Suffering from a series of mudslides, natural gas explosions and oil spills, Ventura and Santa Barbara counties in California are eager for relief in whatever form it takes - even puppies.

The National Disaster Search Dog Foundation is experimenting with seven black Labrador retriever puppies to see if it can train them as rescue dogs quickly and cheaply.Right now its costs about $5,000 to train a search dog and its handler.

"If I can take one or two months off the training of the dogs, I can save $550 for every month," says foundation leader Wilma Melville.

Melville bred her 5-year-old black female Lab, Murphy, to a black Lab named Abe from Ohio. Both Abe and Murphy are certified as search dogs by the Federal Emergency Management Agency.

Part of Melville's work as head of the foundation is recruiting handlers for the dogs. Five volunteer handlers in Ventura and two in Santa Barbara County are providing foster homes for the puppies during their first six months of training.

Annie and Kevin Muno, ages 39 and 40, of Thousand Oaks and their two boys, Danny, 9, and Kevin Jr., 10, are providing a home for Ike. They take him to training class every two weeks.

"My boys are really into this," said Annie Muno. "We've talked about someday we'll see Ike on TV rescuing people."

Murphy was one of the dogs that helped search for live victims in the Oklahoma City bombing aftermath. As she walked through the rubble with Murphy at the April 19, 1995, disaster, Melville got the idea to establish the National Disaster Search Dog Foundation.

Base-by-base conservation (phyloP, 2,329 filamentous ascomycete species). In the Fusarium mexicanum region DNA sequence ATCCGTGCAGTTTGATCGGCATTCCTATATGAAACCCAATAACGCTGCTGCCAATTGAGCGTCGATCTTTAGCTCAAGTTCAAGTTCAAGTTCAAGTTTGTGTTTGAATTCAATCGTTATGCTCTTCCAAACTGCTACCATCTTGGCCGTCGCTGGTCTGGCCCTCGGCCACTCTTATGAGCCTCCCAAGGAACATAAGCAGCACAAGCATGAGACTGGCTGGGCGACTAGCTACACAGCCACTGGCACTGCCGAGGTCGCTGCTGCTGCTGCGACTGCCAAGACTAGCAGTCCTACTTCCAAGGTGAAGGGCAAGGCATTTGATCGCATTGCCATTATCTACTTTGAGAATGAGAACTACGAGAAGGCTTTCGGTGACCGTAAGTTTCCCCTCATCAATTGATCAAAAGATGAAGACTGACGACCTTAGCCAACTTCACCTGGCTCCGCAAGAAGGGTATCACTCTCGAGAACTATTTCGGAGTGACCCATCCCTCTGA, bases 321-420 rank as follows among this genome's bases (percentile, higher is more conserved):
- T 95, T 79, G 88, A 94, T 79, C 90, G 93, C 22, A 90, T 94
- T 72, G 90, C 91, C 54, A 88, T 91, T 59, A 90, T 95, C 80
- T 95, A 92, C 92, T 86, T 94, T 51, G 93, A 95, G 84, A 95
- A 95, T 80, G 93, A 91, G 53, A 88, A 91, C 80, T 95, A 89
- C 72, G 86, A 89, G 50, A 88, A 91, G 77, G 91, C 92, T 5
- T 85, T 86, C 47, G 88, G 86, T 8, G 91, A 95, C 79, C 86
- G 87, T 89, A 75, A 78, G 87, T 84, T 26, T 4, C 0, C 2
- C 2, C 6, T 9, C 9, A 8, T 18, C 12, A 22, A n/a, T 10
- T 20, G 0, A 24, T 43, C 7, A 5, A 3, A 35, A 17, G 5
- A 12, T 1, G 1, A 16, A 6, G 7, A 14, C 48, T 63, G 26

"It was obvious that these disaster search dogs were needed and we were undersupplied nationally as well as in California," said Melville, 64.

On Oct. 30, Murphy gave birth to a litter of puppies that Melville hopes have inherited all of the instincts of a good disaster search dog.

With the puppies now 4 months old, the results of the experiment are beginning to unfold.

Professional dog trainer Ann Boardman conducts the first six months of the puppies' training. She likes what she sees so far but stresses it's still too early to tell if any or all of them will qualify as search dogs.

"The thing that they don't have yet, and it's very, very important, is they have to bark," said Boardman, who has been training dogs for 25 years. "They have to bark and alert the policeman (or other rescue personnel) that they have found whoever they are looking for."

The puppies and the volunteer handlers meet every two weeks in one of the volunteers' back yards for training sessions with Boardman. The first sessions have concentrated on basic obedience. After six months, the puppies will leave their foster homes and attend a training camp at Sundowners Kennels in Gilroy, Calif., where they will learn more advanced search-and-rescue techniques.

Puppies that successfully complete the course eventually will be tested and certified by FEMA, then paired with California firefighters chosen by the Office of Emergency Services. The firefighters and their canine companions will receive advanced training together, so they can be ready for disasters.

The experimental Lab puppies already are endearing themselves to their volunteer handlers. Most of the volunteers have mixed feelings about whether their canine charges pass the certification test; if the pups don't pass, the handlers get the opportunity to adopt them.

"I don't want him to pass," said Annie Muno in a mock wail. "We're very attached to him already."